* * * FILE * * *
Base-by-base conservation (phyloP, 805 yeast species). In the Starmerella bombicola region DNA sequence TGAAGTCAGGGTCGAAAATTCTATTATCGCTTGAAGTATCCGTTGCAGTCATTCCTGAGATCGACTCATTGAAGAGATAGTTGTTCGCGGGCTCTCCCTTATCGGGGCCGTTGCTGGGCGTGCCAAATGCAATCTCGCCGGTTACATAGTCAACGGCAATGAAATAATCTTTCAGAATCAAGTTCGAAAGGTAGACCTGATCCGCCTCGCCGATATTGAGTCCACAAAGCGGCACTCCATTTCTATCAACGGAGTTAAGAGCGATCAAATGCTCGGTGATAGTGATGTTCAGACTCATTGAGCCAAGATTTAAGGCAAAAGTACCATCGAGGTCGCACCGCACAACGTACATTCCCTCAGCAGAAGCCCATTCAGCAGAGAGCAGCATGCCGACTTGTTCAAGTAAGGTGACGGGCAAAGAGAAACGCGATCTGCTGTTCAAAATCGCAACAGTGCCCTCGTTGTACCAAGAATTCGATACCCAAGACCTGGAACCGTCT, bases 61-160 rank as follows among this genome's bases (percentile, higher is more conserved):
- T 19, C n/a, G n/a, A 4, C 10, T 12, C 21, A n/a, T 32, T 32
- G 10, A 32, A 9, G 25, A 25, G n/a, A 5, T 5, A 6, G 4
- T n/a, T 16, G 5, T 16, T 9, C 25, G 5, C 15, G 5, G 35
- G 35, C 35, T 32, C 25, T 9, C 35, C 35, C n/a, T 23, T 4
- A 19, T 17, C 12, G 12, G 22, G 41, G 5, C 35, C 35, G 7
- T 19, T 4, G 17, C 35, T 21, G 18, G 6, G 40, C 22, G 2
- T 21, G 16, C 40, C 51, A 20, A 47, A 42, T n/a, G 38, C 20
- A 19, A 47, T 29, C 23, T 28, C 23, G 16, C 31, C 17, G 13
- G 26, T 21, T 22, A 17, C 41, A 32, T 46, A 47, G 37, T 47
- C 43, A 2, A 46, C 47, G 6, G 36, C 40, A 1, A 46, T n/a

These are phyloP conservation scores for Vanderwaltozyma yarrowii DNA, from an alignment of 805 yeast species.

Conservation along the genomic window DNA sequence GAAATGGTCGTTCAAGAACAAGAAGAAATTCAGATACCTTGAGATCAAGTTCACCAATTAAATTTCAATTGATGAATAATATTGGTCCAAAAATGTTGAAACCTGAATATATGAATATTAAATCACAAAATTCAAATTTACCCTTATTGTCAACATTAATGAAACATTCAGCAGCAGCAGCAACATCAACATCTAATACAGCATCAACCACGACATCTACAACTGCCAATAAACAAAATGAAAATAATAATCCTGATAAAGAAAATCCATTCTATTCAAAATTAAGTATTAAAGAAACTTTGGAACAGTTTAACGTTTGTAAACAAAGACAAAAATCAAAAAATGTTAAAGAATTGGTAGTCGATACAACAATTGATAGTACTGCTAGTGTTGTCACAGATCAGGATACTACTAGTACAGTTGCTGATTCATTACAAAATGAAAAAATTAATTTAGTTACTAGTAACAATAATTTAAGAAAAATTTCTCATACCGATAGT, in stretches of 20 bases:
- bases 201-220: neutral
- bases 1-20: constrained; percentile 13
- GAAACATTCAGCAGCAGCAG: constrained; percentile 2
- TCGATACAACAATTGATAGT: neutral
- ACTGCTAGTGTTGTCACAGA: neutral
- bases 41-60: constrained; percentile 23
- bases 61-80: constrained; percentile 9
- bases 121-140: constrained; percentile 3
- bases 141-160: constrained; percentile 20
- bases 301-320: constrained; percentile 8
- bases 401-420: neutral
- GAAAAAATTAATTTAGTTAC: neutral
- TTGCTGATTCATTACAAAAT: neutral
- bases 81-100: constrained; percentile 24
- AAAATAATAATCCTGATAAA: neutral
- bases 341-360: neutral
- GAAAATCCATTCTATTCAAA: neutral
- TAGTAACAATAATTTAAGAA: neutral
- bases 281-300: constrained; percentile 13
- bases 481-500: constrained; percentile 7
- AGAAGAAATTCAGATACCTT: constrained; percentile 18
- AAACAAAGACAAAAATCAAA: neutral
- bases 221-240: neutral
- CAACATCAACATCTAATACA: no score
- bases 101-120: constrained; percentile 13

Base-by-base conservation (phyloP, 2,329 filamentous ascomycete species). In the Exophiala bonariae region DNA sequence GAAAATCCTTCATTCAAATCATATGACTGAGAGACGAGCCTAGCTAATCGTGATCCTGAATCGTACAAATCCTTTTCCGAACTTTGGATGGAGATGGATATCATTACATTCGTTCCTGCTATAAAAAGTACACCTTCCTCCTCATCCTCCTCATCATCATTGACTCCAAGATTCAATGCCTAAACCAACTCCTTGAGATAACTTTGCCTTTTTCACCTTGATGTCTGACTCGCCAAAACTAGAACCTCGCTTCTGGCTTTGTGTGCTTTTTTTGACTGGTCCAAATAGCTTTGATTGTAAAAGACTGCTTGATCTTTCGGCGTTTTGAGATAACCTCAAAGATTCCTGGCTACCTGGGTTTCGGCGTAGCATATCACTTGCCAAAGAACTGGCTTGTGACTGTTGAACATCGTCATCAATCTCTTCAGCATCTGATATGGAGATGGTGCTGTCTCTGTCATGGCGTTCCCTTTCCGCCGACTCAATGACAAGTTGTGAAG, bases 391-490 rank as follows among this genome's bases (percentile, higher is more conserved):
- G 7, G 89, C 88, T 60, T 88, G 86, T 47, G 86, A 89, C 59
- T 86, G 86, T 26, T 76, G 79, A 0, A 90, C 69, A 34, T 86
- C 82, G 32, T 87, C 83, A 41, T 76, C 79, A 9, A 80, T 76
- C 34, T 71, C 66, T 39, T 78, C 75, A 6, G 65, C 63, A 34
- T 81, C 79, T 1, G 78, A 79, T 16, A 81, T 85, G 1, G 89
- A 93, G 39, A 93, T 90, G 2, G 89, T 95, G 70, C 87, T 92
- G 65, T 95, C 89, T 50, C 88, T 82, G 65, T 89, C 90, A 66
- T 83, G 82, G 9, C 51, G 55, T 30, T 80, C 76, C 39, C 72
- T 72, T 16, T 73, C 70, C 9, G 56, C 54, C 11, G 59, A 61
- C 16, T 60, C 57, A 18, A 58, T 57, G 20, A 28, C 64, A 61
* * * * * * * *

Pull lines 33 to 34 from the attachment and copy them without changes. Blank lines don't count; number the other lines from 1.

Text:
- bases 481-500: constrained; percentile 7
- AGAAGAAATTCAGATACCTT: constrained; percentile 18